Movies & Films: The Best Films of 2014

By Johnny Pomatto

After sitting through the most tepid fall awards season in recent memory, I feared I would have trouble shaping a Top Ten List, but my fears were unfounded.  After close inspection, this was a great year for movies, even if much of the studio Oscar bait fell flat.  Below are my favorite films of this past year.

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10. THE ONE I LOVE- This year was full of some great mind-bending, glossy, effects- laden sci-fi films, such as “Edge of Tomorrow” or “Guardians of the Galaxy,” two films that could have easily found places on this list. What impressed me so much about Charlie McDowell’s THE ONE I LOVE was how much it was able to do with so little.  The primary special effect here is the performances given by Elizabeth Moss and Mark Duplass, and while I’m still reluctant to divulge the details of the plot, out of fear of ruining a few surprises, I love that the film is able to take a fantastical yet incredibly simple device and open up the whole film into one of the best portraits of marriage and relationships this year, and as you’ll see below, this is only one of several great films on that subject this year. (Netflix)

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9. FORCE MAJEURE- A very different film about a marriage that is possibly more fragile than it appears, FORCE MAJEURE follows a Swedish family on a pleasant ski vacation in the French Alps.  While having lunch on a deck at the foot of a mountain, a controlled avalanche suddenly seems to pick up speed and heads straight for the family.  The husband acts quickly… as he picks up his cell phone and runs away from his wife and children.  Of course the avalanche stops well short of their lunch table and the husband walks sheepishly back to the table, with his wife suddenly seeing him in a whole new light.  What follows is an examination of gender roles, honor, duty, and love.  Sometimes it’s very funny, sometimes it’s frighteningly familiar.  This may not be a great date movie unless you’re in a really great place in your relationship, though the characters in the film also believe they’re starting in a safe place.  However you react, this haunting film is definitely going to stay with you. (On Deamnd)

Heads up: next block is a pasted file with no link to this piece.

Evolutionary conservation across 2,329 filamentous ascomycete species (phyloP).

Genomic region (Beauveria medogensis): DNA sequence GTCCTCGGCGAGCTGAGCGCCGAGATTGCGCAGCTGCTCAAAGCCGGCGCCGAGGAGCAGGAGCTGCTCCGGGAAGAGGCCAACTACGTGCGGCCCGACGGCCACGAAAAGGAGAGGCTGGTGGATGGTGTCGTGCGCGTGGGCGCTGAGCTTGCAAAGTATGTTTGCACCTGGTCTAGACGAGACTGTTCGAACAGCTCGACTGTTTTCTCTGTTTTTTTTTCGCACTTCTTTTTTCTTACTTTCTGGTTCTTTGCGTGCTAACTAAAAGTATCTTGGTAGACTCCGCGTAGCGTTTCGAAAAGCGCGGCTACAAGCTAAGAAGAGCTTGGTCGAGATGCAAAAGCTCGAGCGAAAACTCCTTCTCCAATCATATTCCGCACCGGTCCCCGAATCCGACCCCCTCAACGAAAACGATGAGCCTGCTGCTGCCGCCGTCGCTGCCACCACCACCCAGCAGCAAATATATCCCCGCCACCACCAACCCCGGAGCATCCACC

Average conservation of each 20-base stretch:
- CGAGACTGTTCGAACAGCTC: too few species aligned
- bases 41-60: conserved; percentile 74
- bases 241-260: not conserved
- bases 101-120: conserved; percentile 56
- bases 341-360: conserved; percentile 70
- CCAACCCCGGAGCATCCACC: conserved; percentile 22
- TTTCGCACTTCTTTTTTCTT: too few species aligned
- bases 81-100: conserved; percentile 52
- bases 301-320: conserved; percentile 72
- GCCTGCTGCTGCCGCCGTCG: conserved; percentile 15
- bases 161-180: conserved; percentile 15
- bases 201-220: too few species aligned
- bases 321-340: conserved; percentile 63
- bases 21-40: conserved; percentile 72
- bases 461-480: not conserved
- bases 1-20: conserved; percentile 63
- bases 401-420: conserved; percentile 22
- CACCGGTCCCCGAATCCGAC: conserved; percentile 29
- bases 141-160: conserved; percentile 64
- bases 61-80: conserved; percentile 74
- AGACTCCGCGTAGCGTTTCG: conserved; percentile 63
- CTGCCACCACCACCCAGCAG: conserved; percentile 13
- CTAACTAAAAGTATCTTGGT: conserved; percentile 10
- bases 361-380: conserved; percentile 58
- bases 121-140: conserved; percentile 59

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8. ENEMY- Having not made a feature film in over a decade, David Lynch has left a void for lovers of nightmarish, head-trip movies.  Lucky for us, Denis Villeneuve (Prisoners) is picking up the slack.  Jake Gyllenhaal (in one of several excellent performances this year) plays a shy, lonely history professor.  One night he watches a movie and sees an actor in it that appears to be his exact double.  Gyllenhaal soon becomes obsessed with this man who shares his face, but leads a very different life.  His journey takes him to strange places, but none stranger than his own memory and subconscious.  I’ve had a few debates with others who saw this film and interpreted the story completely differently than I did.  While I stand by that this is not a movie about puppet-master, alien spiders controlling our lives, (as one friend suggested), I can’t argue with what another person sees in this strange story.  This is the kind of film that can only completed when you fill in the gaps with your own thoughts.  This is a spectacular puzzle box of a movie that may leave you scratching your head, but undoubtedly with a new love for Gyllenhaal and a new fear of spiders.  (Amazon Prime)

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7. LOVE IS STRANGE- Sometimes a movie can sneak up on you.  I was really enjoying Ira Sachs’ sweet drama, LOVE IS STRANGE, while I was watching it.  As the film ended, and the credits began to roll, I instantly burst into tears, almost as if I had been wholly unaware as to the spell the film was casting on me while I had been watching it.  The heartbreaking story of a long term couple (John Lithgow and Alfred Molina, both criminally robbed of awards attention), who finally marry one another, only to be forced live separately by outside circumstances, is beautifully told in quiet, subdued way.  The fact that this is the love story about two men is not what makes this film untraditional.  We see very few sweet and romantic scenes between anyone.   Mostly we see the characters expressing a lot of anger and frustration.  This film is about the love we hold on to in our memories during the saddest and most difficult times in our lives.   This is not the story that we want to see told for these characters, but Sachs is masterful in its telling, and sadly, everyone will be able to recognize and relate to the emotions on display. (On Demand)